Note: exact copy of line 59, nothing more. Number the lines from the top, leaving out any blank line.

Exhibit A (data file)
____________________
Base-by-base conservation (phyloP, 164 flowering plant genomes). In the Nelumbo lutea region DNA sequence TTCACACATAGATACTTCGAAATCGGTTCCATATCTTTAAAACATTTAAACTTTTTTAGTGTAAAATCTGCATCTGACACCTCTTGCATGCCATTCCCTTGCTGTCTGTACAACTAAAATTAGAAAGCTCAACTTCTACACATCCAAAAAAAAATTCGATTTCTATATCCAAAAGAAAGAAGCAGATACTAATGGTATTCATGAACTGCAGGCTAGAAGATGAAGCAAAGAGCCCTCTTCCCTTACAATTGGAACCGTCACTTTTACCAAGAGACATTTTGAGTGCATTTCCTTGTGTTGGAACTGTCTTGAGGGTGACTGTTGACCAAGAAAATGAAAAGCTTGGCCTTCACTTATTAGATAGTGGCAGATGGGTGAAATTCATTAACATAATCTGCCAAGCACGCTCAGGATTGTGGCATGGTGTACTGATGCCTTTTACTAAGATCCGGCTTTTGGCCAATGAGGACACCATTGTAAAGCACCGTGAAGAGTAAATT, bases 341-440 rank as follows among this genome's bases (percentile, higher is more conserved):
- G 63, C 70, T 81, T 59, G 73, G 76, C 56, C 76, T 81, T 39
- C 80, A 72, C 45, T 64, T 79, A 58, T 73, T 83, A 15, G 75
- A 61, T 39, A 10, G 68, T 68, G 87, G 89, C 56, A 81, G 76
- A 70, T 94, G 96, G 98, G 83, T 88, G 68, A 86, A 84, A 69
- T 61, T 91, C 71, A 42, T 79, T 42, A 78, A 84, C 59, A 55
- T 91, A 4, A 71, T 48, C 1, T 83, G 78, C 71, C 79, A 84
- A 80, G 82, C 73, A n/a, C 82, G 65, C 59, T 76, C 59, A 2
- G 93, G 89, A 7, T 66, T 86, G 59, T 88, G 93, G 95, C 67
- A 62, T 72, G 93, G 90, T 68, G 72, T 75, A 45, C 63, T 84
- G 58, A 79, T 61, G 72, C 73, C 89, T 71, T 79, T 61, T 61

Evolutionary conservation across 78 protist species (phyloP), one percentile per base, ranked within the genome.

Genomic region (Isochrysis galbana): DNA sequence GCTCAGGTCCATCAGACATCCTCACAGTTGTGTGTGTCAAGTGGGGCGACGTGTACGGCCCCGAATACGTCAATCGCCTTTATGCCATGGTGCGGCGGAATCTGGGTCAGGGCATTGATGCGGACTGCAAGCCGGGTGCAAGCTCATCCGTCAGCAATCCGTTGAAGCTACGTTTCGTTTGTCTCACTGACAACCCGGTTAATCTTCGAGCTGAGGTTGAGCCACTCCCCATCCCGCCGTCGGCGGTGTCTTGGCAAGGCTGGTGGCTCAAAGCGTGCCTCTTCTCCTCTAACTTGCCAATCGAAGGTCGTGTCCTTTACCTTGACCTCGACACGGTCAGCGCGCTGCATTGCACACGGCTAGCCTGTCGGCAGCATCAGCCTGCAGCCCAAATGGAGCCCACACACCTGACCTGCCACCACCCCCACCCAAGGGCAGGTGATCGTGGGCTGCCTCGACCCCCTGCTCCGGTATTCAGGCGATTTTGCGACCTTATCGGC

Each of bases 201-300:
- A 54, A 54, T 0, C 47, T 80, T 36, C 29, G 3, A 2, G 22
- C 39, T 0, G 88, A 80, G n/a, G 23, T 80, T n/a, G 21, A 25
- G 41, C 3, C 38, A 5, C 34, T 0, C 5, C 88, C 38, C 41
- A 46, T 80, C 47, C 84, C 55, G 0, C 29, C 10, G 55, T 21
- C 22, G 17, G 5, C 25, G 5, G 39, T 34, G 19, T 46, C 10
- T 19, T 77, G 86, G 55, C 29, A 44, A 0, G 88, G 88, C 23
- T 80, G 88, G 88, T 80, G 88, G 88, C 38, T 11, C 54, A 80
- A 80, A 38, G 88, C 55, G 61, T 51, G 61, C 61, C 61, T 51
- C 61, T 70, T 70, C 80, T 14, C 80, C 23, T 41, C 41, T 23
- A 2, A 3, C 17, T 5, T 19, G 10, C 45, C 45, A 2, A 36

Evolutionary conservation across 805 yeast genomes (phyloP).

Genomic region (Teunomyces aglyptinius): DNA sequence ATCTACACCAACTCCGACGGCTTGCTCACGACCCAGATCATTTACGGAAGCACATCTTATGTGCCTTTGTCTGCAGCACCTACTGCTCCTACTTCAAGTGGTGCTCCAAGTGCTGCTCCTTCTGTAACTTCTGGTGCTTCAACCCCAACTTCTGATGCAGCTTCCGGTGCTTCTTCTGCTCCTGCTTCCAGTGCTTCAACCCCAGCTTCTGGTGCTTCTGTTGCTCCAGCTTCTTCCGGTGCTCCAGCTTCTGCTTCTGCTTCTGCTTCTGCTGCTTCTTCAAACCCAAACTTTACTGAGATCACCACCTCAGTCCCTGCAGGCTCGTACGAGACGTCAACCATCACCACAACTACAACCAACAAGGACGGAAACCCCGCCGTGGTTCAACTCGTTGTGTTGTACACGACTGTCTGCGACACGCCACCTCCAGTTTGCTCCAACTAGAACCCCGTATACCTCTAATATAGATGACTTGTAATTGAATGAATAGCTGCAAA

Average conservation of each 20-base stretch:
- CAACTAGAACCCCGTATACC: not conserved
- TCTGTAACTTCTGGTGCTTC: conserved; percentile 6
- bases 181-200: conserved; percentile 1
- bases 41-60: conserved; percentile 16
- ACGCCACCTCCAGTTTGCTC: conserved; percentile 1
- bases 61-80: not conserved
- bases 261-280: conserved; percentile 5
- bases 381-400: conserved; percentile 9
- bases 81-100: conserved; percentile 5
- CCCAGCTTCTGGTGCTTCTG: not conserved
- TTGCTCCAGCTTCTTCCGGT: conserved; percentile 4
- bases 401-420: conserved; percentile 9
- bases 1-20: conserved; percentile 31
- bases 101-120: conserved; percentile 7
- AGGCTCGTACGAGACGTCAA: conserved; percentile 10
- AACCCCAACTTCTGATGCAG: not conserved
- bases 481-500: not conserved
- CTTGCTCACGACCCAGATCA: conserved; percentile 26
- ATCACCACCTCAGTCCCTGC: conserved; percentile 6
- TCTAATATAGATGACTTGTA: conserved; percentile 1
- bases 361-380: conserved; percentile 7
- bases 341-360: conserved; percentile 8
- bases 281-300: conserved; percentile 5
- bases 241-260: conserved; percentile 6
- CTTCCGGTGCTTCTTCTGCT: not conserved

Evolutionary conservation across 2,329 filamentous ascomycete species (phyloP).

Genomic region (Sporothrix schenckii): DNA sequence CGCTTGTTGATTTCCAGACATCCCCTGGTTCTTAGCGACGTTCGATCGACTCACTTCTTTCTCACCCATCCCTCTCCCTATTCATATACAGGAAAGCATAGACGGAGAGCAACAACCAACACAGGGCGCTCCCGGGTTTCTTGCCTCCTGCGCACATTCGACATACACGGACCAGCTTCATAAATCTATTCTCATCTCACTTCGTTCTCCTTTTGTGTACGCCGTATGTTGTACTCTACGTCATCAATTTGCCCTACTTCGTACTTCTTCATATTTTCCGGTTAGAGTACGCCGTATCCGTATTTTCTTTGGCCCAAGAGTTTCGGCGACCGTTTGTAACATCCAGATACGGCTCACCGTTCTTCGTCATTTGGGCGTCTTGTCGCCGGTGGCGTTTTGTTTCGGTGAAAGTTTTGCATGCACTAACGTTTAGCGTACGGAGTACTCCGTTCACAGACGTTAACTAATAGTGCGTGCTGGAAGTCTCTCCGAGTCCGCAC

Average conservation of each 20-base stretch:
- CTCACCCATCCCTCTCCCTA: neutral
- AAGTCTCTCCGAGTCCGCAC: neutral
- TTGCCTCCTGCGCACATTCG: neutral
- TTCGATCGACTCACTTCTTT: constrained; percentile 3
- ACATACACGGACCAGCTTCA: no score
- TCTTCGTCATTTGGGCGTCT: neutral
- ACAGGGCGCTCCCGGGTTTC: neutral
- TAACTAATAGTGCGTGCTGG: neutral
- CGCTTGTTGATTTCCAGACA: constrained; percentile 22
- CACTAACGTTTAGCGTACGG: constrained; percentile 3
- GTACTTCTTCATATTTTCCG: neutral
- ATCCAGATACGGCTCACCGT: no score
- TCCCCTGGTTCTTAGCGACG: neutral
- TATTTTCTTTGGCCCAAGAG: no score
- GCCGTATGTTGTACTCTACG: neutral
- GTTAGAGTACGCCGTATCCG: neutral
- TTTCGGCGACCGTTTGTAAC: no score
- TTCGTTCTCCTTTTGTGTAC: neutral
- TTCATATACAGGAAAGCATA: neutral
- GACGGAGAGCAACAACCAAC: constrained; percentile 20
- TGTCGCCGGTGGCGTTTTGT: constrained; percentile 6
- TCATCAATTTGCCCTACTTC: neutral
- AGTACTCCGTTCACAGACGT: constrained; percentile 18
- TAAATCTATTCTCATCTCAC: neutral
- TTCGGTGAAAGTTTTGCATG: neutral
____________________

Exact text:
- TTCGATCGACTCACTTCTTT: constrained; percentile 3